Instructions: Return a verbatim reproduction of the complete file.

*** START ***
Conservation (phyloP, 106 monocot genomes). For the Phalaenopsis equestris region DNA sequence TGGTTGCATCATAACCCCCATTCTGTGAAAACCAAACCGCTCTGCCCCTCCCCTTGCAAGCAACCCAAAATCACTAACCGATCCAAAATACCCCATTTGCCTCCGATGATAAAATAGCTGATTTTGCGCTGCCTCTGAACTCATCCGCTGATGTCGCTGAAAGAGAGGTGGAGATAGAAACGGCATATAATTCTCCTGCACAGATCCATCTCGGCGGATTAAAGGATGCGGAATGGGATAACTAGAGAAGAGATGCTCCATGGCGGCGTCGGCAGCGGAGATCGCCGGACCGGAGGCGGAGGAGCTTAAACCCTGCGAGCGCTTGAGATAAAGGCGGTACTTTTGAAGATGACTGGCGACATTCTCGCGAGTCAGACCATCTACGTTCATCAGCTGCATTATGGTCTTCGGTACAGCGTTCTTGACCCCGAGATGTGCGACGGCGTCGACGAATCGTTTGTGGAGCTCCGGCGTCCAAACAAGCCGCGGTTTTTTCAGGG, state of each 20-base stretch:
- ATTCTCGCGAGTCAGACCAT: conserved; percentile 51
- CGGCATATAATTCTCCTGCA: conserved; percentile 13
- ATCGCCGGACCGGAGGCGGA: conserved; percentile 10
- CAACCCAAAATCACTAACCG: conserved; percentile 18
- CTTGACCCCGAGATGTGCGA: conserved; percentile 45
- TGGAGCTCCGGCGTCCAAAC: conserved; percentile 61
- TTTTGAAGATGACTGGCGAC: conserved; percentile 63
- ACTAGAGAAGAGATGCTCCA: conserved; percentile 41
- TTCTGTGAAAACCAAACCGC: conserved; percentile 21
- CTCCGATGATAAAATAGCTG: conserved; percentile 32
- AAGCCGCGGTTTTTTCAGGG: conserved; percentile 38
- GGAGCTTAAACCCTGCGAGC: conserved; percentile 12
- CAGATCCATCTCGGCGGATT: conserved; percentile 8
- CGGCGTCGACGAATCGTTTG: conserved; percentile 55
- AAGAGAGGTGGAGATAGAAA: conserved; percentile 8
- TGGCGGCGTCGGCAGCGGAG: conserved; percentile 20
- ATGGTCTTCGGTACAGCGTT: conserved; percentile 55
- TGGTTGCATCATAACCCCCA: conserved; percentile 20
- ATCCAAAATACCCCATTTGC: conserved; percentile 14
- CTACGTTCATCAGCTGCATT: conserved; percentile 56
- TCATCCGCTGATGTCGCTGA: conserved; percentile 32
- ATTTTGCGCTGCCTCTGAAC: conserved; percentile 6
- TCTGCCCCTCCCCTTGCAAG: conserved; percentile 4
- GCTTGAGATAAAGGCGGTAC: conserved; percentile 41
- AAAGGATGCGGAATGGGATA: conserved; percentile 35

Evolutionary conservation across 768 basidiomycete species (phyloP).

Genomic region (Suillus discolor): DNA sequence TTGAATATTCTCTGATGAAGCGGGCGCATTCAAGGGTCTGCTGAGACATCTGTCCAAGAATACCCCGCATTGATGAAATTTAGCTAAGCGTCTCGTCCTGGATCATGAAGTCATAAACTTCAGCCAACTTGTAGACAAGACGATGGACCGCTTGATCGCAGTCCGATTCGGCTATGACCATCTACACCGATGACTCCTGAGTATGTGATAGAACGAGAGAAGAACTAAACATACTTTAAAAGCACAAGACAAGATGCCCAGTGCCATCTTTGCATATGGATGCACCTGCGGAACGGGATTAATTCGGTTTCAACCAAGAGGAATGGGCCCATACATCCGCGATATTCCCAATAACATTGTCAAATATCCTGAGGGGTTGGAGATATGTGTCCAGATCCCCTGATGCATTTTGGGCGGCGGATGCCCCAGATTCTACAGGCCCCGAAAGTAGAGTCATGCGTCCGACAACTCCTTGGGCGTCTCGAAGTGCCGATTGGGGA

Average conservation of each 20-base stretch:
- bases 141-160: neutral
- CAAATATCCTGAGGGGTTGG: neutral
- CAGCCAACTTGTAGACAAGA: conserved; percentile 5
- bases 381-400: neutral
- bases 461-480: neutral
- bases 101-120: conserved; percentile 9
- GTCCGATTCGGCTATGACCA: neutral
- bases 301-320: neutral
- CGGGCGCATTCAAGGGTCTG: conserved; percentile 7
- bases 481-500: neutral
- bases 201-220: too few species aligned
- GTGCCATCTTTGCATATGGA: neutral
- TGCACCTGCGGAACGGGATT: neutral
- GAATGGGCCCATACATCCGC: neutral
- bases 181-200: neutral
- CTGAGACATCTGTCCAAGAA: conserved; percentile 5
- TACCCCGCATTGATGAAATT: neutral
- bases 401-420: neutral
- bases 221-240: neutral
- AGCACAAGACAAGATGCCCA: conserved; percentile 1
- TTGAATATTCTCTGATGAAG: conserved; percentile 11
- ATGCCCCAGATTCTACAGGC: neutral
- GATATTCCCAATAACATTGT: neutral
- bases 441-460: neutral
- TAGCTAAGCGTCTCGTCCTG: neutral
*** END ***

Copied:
Conservation (phyloP, 106 monocot genomes). For the Phalaenopsis equestris region DNA sequence TGGTTGCATCATAACCCCCATTCTGTGAAAACCAAACCGCTCTGCCCCTCCCCTTGCAAGCAACCCAAAATCACTAACCGATCCAAAATACCCCATTTGCCTCCGATGATAAAATAGCTGATTTTGCGCTGCCTCTGAACTCATCCGCTGATGTCGCTGAAAGAGAGGTGGAGATAGAAACGGCATATAATTCTCCTGCACAGATCCATCTCGGCGGATTAAAGGATGCGGAATGGGATAACTAGAGAAGAGATGCTCCATGGCGGCGTCGGCAGCGGAGATCGCCGGACCGGAGGCGGAGGAGCTTAAACCCTGCGAGCGCTTGAGATAAAGGCGGTACTTTTGAAGATGACTGGCGACATTCTCGCGAGTCAGACCATCTACGTTCATCAGCTGCATTATGGTCTTCGGTACAGCGTTCTTGACCCCGAGATGTGCGACGGCGTCGACGAATCGTTTGTGGAGCTCCGGCGTCCAAACAAGCCGCGGTTTTTTCAGGG, state of each 20-base stretch:
- ATTCTCGCGAGTCAGACCAT: conserved; percentile 51
- CGGCATATAATTCTCCTGCA: conserved; percentile 13
- ATCGCCGGACCGGAGGCGGA: conserved; percentile 10
- CAACCCAAAATCACTAACCG: conserved; percentile 18
- CTTGACCCCGAGATGTGCGA: conserved; percentile 45
- TGGAGCTCCGGCGTCCAAAC: conserved; percentile 61
- TTTTGAAGATGACTGGCGAC: conserved; percentile 63
- ACTAGAGAAGAGATGCTCCA: conserved; percentile 41
- TTCTGTGAAAACCAAACCGC: conserved; percentile 21
- CTCCGATGATAAAATAGCTG: conserved; percentile 32
- AAGCCGCGGTTTTTTCAGGG: conserved; percentile 38
- GGAGCTTAAACCCTGCGAGC: conserved; percentile 12
- CAGATCCATCTCGGCGGATT: conserved; percentile 8
- CGGCGTCGACGAATCGTTTG: conserved; percentile 55
- AAGAGAGGTGGAGATAGAAA: conserved; percentile 8
- TGGCGGCGTCGGCAGCGGAG: conserved; percentile 20
- ATGGTCTTCGGTACAGCGTT: conserved; percentile 55
- TGGTTGCATCATAACCCCCA: conserved; percentile 20
- ATCCAAAATACCCCATTTGC: conserved; percentile 14
- CTACGTTCATCAGCTGCATT: conserved; percentile 56
- TCATCCGCTGATGTCGCTGA: conserved; percentile 32
- ATTTTGCGCTGCCTCTGAAC: conserved; percentile 6
- TCTGCCCCTCCCCTTGCAAG: conserved; percentile 4
- GCTTGAGATAAAGGCGGTAC: conserved; percentile 41
- AAAGGATGCGGAATGGGATA: conserved; percentile 35

Evolutionary conservation across 768 basidiomycete species (phyloP).

Genomic region (Suillus discolor): DNA sequence TTGAATATTCTCTGATGAAGCGGGCGCATTCAAGGGTCTGCTGAGACATCTGTCCAAGAATACCCCGCATTGATGAAATTTAGCTAAGCGTCTCGTCCTGGATCATGAAGTCATAAACTTCAGCCAACTTGTAGACAAGACGATGGACCGCTTGATCGCAGTCCGATTCGGCTATGACCATCTACACCGATGACTCCTGAGTATGTGATAGAACGAGAGAAGAACTAAACATACTTTAAAAGCACAAGACAAGATGCCCAGTGCCATCTTTGCATATGGATGCACCTGCGGAACGGGATTAATTCGGTTTCAACCAAGAGGAATGGGCCCATACATCCGCGATATTCCCAATAACATTGTCAAATATCCTGAGGGGTTGGAGATATGTGTCCAGATCCCCTGATGCATTTTGGGCGGCGGATGCCCCAGATTCTACAGGCCCCGAAAGTAGAGTCATGCGTCCGACAACTCCTTGGGCGTCTCGAAGTGCCGATTGGGGA

Average conservation of each 20-base stretch:
- bases 141-160: neutral
- CAAATATCCTGAGGGGTTGG: neutral
- CAGCCAACTTGTAGACAAGA: conserved; percentile 5
- bases 381-400: neutral
- bases 461-480: neutral
- bases 101-120: conserved; percentile 9
- GTCCGATTCGGCTATGACCA: neutral
- bases 301-320: neutral
- CGGGCGCATTCAAGGGTCTG: conserved; percentile 7
- bases 481-500: neutral
- bases 201-220: too few species aligned
- GTGCCATCTTTGCATATGGA: neutral
- TGCACCTGCGGAACGGGATT: neutral
- GAATGGGCCCATACATCCGC: neutral
- bases 181-200: neutral
- CTGAGACATCTGTCCAAGAA: conserved; percentile 5
- TACCCCGCATTGATGAAATT: neutral
- bases 401-420: neutral
- bases 221-240: neutral
- AGCACAAGACAAGATGCCCA: conserved; percentile 1
- TTGAATATTCTCTGATGAAG: conserved; percentile 11
- ATGCCCCAGATTCTACAGGC: neutral
- GATATTCCCAATAACATTGT: neutral
- bases 441-460: neutral
- TAGCTAAGCGTCTCGTCCTG: neutral